Letting Go Of Perfection And Embracing Self-Compassion And Authenticity In Our Parenting


Letting Go Of Perfection And Embracing Self-Compassion And Authenticity In Our ParentingJust a couple of weeks ago, hardly into the new year and right in the midst of dreams and aspirations for ideals and what a new year might hold, I had a parenting moment that left me mortified. A sweet family and friend of one of my children had intentionally set up a playdate, inviting our child over for one of the last days of our break. I was traveling back from a belated Christmas celebration when the invitation came via text, and I answered quickly, saying yes, of course, my child would like to come. 

A couple of days later the day of the playdate had come, and I was transitioning back to work after a long holiday weekend and feeling that difficult pull of navigating work and presence with counseling and coaching clients and navigating logistics with my dear children not being in school. 

I dropped my child off that morning, waving at one parent as I drove off and headed into my work day, confident that all was well.

Hours later, I returned to pick my child up and realized with utter shock that I had brought my child a DAY early to this play date. The family had simply graciously received my child and folded her into the plans for their own children, while they also were balancing needing to work that day. They knew I was working and felt it best to just go with it, so they practiced some flexibility and grace.

With all that our minds hold on a daily basis as we go about caring for children and seek to take care of ourselves, our homes, our work, and animals or plants if you have them, it’s no wonder that any of us might make a mistake, get confused, and mix things up. Of course, in this case, I never went back to the text, I just remembered incorrectly it having said a day that was not the day of the actual invitation. We were out of our normal routine, and in some ways each day was running together with the kids being out of school.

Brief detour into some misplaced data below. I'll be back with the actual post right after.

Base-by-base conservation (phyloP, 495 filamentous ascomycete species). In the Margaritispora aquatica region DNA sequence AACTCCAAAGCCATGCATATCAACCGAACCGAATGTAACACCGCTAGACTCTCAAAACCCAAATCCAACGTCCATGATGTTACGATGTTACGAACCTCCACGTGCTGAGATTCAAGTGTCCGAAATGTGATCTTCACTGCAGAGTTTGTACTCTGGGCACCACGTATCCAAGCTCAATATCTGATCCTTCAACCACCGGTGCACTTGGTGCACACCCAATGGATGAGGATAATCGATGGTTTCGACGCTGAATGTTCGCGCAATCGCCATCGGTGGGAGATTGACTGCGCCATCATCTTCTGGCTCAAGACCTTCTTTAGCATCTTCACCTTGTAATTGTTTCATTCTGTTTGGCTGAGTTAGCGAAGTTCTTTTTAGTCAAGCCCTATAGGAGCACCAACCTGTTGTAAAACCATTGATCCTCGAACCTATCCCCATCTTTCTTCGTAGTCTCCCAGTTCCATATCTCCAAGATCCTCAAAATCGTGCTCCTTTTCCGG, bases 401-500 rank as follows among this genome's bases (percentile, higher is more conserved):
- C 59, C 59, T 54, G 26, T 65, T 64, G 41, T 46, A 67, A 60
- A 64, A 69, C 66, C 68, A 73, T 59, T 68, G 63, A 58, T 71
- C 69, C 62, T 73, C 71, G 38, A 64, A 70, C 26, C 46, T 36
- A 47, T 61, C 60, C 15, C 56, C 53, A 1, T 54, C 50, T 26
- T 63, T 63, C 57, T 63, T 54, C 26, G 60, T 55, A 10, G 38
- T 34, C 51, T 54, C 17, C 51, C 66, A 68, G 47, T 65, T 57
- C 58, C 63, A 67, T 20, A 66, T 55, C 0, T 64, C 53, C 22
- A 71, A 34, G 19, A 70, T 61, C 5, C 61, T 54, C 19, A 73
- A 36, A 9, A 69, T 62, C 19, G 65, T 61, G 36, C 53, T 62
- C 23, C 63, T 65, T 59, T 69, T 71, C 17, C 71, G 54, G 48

Can anyone else relate to something like this — whether it’s similar or a different story altogether — but a dynamic that left you feeling exposed, vulnerable, and very humble? In an age where images abound around us, through social media, Pinterest, and various websites, it’s easy to feel like we fall short of perfection all the time. Yet, perfection is not real. It is not the gold standard of what we “should” be. There’s a better way.

It’s natural to experience embarrassment and even shame, and it’s easy to beat ourselves up when anything along these lines happens, yet self-compassion is a much softer path. It’s one that acknowledges the mistake, but that gives grace towards ourselves. We can always strengthen our systems next time, write things down, and set up reminders, yet the reality is that no one is perfect, and aspiring to be perfect all the time is utterly exhausting. Instead, we can be real and authentic and own our imperfections. 

Self-compassion is easier to embrace when others in your life speak to you with compassion. These friends approached me with this grace instead of, ”How could you? We told you the correct day. You need to get more organized, etc.” If self-compassion is hard for you, then think about someone in your life who speaks to you kindly, and seek to treat yourself that same way. It takes a lot of practice, but it’s a muscle you can strengthen with some intentionality.

If you are interested in reading more about self-compassion, be sure to read here and here.


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